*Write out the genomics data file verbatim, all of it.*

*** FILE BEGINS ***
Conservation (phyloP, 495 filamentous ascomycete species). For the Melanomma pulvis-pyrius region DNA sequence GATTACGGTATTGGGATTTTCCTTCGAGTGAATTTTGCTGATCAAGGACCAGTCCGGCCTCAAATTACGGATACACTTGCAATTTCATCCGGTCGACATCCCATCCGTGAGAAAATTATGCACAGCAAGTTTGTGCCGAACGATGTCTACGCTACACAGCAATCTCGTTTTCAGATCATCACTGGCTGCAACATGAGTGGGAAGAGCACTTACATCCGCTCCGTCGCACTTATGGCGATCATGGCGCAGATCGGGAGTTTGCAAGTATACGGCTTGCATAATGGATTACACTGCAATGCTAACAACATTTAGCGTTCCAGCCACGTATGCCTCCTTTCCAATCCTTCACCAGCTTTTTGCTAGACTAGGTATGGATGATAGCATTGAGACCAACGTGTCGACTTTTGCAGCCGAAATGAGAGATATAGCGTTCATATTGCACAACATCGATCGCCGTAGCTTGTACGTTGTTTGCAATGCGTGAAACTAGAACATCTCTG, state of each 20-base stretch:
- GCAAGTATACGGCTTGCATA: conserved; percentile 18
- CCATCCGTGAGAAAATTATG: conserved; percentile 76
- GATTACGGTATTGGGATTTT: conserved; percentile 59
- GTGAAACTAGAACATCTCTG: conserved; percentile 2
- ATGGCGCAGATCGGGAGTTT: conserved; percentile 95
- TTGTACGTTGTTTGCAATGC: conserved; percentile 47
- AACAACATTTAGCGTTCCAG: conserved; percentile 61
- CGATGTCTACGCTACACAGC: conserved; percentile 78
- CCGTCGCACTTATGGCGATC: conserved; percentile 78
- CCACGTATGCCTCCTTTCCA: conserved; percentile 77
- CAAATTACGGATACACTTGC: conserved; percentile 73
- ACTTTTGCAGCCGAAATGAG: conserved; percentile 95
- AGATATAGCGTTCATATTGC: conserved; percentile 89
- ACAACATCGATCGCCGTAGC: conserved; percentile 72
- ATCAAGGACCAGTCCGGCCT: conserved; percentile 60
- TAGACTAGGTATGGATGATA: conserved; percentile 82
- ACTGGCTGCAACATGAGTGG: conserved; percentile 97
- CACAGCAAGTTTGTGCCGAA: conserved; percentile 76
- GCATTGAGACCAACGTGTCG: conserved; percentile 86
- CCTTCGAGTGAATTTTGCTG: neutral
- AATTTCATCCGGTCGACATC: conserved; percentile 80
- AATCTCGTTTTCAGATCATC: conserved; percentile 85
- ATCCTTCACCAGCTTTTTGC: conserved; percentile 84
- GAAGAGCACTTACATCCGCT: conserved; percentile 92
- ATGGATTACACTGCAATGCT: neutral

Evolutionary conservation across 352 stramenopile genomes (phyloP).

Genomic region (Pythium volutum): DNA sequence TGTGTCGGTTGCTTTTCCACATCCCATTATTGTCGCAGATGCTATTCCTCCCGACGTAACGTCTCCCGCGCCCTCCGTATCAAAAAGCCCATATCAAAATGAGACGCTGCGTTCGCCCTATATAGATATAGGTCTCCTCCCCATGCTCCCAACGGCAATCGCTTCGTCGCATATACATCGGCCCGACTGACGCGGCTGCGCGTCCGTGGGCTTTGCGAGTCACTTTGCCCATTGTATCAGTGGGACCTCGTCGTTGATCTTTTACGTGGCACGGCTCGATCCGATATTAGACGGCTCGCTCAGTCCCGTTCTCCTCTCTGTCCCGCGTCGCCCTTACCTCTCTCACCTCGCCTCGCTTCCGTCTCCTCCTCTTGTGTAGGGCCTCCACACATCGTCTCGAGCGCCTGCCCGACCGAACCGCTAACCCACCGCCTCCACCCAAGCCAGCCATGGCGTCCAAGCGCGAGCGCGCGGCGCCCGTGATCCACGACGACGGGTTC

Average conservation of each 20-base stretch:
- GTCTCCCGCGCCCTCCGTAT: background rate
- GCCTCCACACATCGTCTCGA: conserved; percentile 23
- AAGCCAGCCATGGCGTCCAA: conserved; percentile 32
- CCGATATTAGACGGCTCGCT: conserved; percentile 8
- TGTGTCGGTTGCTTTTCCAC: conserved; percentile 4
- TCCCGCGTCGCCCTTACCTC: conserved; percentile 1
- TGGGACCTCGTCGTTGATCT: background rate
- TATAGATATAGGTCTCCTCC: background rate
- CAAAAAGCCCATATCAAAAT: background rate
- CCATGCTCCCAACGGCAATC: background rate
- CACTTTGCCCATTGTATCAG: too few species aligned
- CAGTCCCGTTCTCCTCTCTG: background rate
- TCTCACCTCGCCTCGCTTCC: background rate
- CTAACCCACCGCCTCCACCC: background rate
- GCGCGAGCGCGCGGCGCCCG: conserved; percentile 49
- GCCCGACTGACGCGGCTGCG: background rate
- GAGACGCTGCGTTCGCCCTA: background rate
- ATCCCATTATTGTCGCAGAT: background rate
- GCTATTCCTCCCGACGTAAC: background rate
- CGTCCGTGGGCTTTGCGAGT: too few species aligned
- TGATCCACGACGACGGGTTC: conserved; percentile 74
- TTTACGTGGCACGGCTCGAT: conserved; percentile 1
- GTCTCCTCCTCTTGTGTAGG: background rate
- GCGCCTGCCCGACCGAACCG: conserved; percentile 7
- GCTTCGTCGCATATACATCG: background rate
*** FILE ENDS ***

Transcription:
Conservation (phyloP, 495 filamentous ascomycete species). For the Melanomma pulvis-pyrius region DNA sequence GATTACGGTATTGGGATTTTCCTTCGAGTGAATTTTGCTGATCAAGGACCAGTCCGGCCTCAAATTACGGATACACTTGCAATTTCATCCGGTCGACATCCCATCCGTGAGAAAATTATGCACAGCAAGTTTGTGCCGAACGATGTCTACGCTACACAGCAATCTCGTTTTCAGATCATCACTGGCTGCAACATGAGTGGGAAGAGCACTTACATCCGCTCCGTCGCACTTATGGCGATCATGGCGCAGATCGGGAGTTTGCAAGTATACGGCTTGCATAATGGATTACACTGCAATGCTAACAACATTTAGCGTTCCAGCCACGTATGCCTCCTTTCCAATCCTTCACCAGCTTTTTGCTAGACTAGGTATGGATGATAGCATTGAGACCAACGTGTCGACTTTTGCAGCCGAAATGAGAGATATAGCGTTCATATTGCACAACATCGATCGCCGTAGCTTGTACGTTGTTTGCAATGCGTGAAACTAGAACATCTCTG, state of each 20-base stretch:
- GCAAGTATACGGCTTGCATA: conserved; percentile 18
- CCATCCGTGAGAAAATTATG: conserved; percentile 76
- GATTACGGTATTGGGATTTT: conserved; percentile 59
- GTGAAACTAGAACATCTCTG: conserved; percentile 2
- ATGGCGCAGATCGGGAGTTT: conserved; percentile 95
- TTGTACGTTGTTTGCAATGC: conserved; percentile 47
- AACAACATTTAGCGTTCCAG: conserved; percentile 61
- CGATGTCTACGCTACACAGC: conserved; percentile 78
- CCGTCGCACTTATGGCGATC: conserved; percentile 78
- CCACGTATGCCTCCTTTCCA: conserved; percentile 77
- CAAATTACGGATACACTTGC: conserved; percentile 73
- ACTTTTGCAGCCGAAATGAG: conserved; percentile 95
- AGATATAGCGTTCATATTGC: conserved; percentile 89
- ACAACATCGATCGCCGTAGC: conserved; percentile 72
- ATCAAGGACCAGTCCGGCCT: conserved; percentile 60
- TAGACTAGGTATGGATGATA: conserved; percentile 82
- ACTGGCTGCAACATGAGTGG: conserved; percentile 97
- CACAGCAAGTTTGTGCCGAA: conserved; percentile 76
- GCATTGAGACCAACGTGTCG: conserved; percentile 86
- CCTTCGAGTGAATTTTGCTG: neutral
- AATTTCATCCGGTCGACATC: conserved; percentile 80
- AATCTCGTTTTCAGATCATC: conserved; percentile 85
- ATCCTTCACCAGCTTTTTGC: conserved; percentile 84
- GAAGAGCACTTACATCCGCT: conserved; percentile 92
- ATGGATTACACTGCAATGCT: neutral

Evolutionary conservation across 352 stramenopile genomes (phyloP).

Genomic region (Pythium volutum): DNA sequence TGTGTCGGTTGCTTTTCCACATCCCATTATTGTCGCAGATGCTATTCCTCCCGACGTAACGTCTCCCGCGCCCTCCGTATCAAAAAGCCCATATCAAAATGAGACGCTGCGTTCGCCCTATATAGATATAGGTCTCCTCCCCATGCTCCCAACGGCAATCGCTTCGTCGCATATACATCGGCCCGACTGACGCGGCTGCGCGTCCGTGGGCTTTGCGAGTCACTTTGCCCATTGTATCAGTGGGACCTCGTCGTTGATCTTTTACGTGGCACGGCTCGATCCGATATTAGACGGCTCGCTCAGTCCCGTTCTCCTCTCTGTCCCGCGTCGCCCTTACCTCTCTCACCTCGCCTCGCTTCCGTCTCCTCCTCTTGTGTAGGGCCTCCACACATCGTCTCGAGCGCCTGCCCGACCGAACCGCTAACCCACCGCCTCCACCCAAGCCAGCCATGGCGTCCAAGCGCGAGCGCGCGGCGCCCGTGATCCACGACGACGGGTTC

Average conservation of each 20-base stretch:
- GTCTCCCGCGCCCTCCGTAT: background rate
- GCCTCCACACATCGTCTCGA: conserved; percentile 23
- AAGCCAGCCATGGCGTCCAA: conserved; percentile 32
- CCGATATTAGACGGCTCGCT: conserved; percentile 8
- TGTGTCGGTTGCTTTTCCAC: conserved; percentile 4
- TCCCGCGTCGCCCTTACCTC: conserved; percentile 1
- TGGGACCTCGTCGTTGATCT: background rate
- TATAGATATAGGTCTCCTCC: background rate
- CAAAAAGCCCATATCAAAAT: background rate
- CCATGCTCCCAACGGCAATC: background rate
- CACTTTGCCCATTGTATCAG: too few species aligned
- CAGTCCCGTTCTCCTCTCTG: background rate
- TCTCACCTCGCCTCGCTTCC: background rate
- CTAACCCACCGCCTCCACCC: background rate
- GCGCGAGCGCGCGGCGCCCG: conserved; percentile 49
- GCCCGACTGACGCGGCTGCG: background rate
- GAGACGCTGCGTTCGCCCTA: background rate
- ATCCCATTATTGTCGCAGAT: background rate
- GCTATTCCTCCCGACGTAAC: background rate
- CGTCCGTGGGCTTTGCGAGT: too few species aligned
- TGATCCACGACGACGGGTTC: conserved; percentile 74
- TTTACGTGGCACGGCTCGAT: conserved; percentile 1
- GTCTCCTCCTCTTGTGTAGG: background rate
- GCGCCTGCCCGACCGAACCG: conserved; percentile 7
- GCTTCGTCGCATATACATCG: background rate